• nss-tls — a DoH-based resolver plugin for glibc.[22]
  • Technitium DNS Client — C# .NET cross-platform implementation.[23]
  • Technitium DNS Server — A local DNS server with DNS-over-HTTPS forwarder support.[24]
  • NextDNS client apps.[25]
  • Nebulo - DNS over HTTPS/TLS - for android.[26]

Criticism[edit]

The Internet Watch Foundation and the Internet Service Providers Association (ISPA)—a trade association representing UK ISPs, criticized Google and Mozilla for supporting DoH, as they believe that it will undermine web blocking programs in the country, including ISP default filtering of adult content, and mandatory court-ordered filtering of copyright violations. The ISPA nominated Mozilla for its "Internet Villain" award for 2019 (alongside the EU Directive on Copyright in the Digital Single Market, and Donald Trump), "for their proposed approach to introduce DNS-over-HTTPS in such a way as to bypass UK filtering obligations and parental controls, undermining internet safety standards in the UK." Mozilla responded to the allegations by the ISPA, arguing that it would not prevent filtering, and that they were "surprised and disappointed that an industry association for ISPs decided to misrepresent an improvement to decades-old internet infrastructure".[27][28] In response to the criticism, the ISPA apologized and withdrew the nomination.[29][30]

OpenBSD has disabled DoH by default in their builds of Firefox, citing its decision to rely on a CloudFlare server by default for DoH service as a disrespect of operating system configuration, and having potential privacy issues.[31]

Alternatives[edit]

Alternatives to DNS over HTTPS are DNS over TLS, DNSCurve, and DNSCrypt.

See also[edit]

References[edit]

  1. ^ a b c Chirgwin, Richard (14 Dec 2017). "IETF protects privacy and helps net neutrality with DNS over HTTPS". The Register. Retrieved 2018-03-21.
  2. ^ "DNS-over-HTTPS | Public DNS | Google Developers". Google Developers. Retrieved 2018-03-21.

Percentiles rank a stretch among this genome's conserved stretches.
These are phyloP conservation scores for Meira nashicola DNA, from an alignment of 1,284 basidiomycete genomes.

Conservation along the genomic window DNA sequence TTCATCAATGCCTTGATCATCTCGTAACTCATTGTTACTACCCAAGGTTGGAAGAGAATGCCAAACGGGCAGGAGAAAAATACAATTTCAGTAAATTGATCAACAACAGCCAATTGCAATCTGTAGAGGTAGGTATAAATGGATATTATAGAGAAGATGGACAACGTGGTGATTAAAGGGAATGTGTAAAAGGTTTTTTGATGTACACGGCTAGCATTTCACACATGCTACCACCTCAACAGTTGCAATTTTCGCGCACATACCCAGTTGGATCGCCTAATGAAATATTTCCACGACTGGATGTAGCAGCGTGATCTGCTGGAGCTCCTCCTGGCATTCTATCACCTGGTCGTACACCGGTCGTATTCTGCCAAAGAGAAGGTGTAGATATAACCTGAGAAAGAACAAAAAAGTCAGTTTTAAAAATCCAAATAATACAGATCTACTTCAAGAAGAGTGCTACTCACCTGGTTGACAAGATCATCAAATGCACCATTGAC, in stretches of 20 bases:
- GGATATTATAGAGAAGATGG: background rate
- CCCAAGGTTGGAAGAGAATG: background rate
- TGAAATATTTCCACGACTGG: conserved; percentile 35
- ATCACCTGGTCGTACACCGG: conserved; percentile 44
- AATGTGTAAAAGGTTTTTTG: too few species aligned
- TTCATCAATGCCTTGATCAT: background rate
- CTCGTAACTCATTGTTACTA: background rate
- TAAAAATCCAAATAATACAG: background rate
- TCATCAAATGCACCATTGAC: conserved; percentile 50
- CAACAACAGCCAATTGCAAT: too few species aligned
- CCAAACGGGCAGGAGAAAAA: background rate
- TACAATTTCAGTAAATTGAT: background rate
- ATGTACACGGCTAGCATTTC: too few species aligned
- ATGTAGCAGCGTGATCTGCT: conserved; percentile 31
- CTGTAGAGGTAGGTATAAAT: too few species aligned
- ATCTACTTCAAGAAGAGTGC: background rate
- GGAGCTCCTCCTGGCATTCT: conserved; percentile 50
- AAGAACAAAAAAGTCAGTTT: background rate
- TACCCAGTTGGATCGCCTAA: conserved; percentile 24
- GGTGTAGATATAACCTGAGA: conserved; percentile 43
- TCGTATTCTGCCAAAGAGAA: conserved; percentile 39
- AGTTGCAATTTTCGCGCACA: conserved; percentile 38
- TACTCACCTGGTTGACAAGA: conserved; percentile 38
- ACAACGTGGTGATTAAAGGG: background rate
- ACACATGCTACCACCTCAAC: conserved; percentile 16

3. ^ Cimpanu, Catalin (2018-03-20). "Mozilla Is Testing "DNS over HTTPS" Support in Firefox". BleepingComputer. Retrieved 2018-03-21.
  4. ^ Hoffman, P; McManus, P. "RFC 8484 - DNS Queries over HTTPS". datatracker.ietf.org. Retrieved 2018-05-20.
  5. ^ a b Hoffman, P; McManus, P. "draft-ietf-doh-dns-over-https-08 - DNS Queries over HTTPS". datatracker.ietf.org. Retrieved 2018-05-20.
  6. ^ "Experimenting with same-provider DNS-over-HTTPS upgrade". Chromium Blog. Retrieved 2019-09-13.
  7. ^ Deckelmann, Selena. "What's next in making Encrypted DNS-over-HTTPS the Default". Future Releases. Retrieved 2019-09-13.
  8. ^ "About". Encrypted DNS Deployment Initiative. Retrieved 2019-09-13.
  9. ^ "DNS over HTTPS Implementations". 2018-04-27. Retrieved 2018-04-27.
  10. ^ Brinkmann, Martin (2019-03-21). "AdGuard 3.0 for Android: Redesign, Stealth Mode, Custom Filter Lists". Ghacks Technology News. Retrieved 2019-08-02.
  11. ^ Orr, Andrew (2019-07-13). "AdGuard 3 Brings DNS Privacy, 250,000 Filter Rules, Premium Features". The Mac Observer, Inc. Retrieved 2019-08-02.
  12. ^ Davenport, Corbin (2018-12-29). "AdGuard officially releases its own DNS service, and it works with Android Pie". Android Police. Illogical Robot LLC. Retrieved 2019-08-01.
  13. ^ Cimpanu, Catalin. "Cloudflare launches Android and iOS apps for its 1.1.1.1 service". ZDNet. Retrieved 2018-12-13.
  14. ^ "DNS over HTTPS". Argo Tunnel. Cloudflare. Retrieved 20 July 2019.
  15. ^ "DoH in curl".
  16. ^ "DNSCrypt-proxy v2.0". 2019-08-05.
  17. ^ "DNSP". 2019-07-22.
  18. ^ "DNS over HTTPS PHP Client". 2019-08-03.
  19. ^ "Trusted Recursive Resolver". Mozilla. 15 September 2019. Archived from the original (html) on 12 September 2019. Retrieved 15 September 2019. All preferences for the DNS-over-HTTPS functionality in Firefox are located under the `network.trr` prefix (TRR == Trusted Recursive Resolver). The support for these were added in Firefox 62.
  20. ^ "Improving DNS Privacy in Firefox".
  21. ^ "Intra on Play Store".
  22. ^ "A DNS over HTTPS resolver for glibc. Contribute to dimkr/NSS-TLS development by creating an account on GitHub". 2019-08-02.
  23. ^ "DNS over HTTPS C# Client". 2019-07-18.
  24. ^ "Technitium DNS Server as DNS-over-HTTPS Proxy".
  25. ^ "nextdns". www.nextdns.io. Retrieved 2019-07-13.
  26. ^ "Nebulo - DNS over HTTPS/TLS - Apps on Google Play".
  27. ^ Cimpanu, Catalin. "UK ISP group names Mozilla 'Internet Villain' for supporting 'DNS-over-HTTPS'". ZDNet. Retrieved 2019-07-05.
  28. ^ "Internet group brands Mozilla 'internet villain' for supporting DNS privacy feature". TechCrunch. Retrieved 2019-07-19.
  29. ^ "British ISPs fight to make the web LESS secure". IT PRO. Retrieved 2019-09-14.
  30. ^ Patrawala, Fatema (2019-07-11). "ISPA nominated Mozilla in the "Internet Villain" category for DNS over HTTPs push, withdrew nominations and category after community backlash". Packt Hub. Retrieved 2019-09-14.
  31. ^ "Google Unveils DNS-over-HTTPS (DoH) Plan, Mozilla's Faces Criticism". BleepingComputer. Retrieved 2019-09-14.

External links[edit]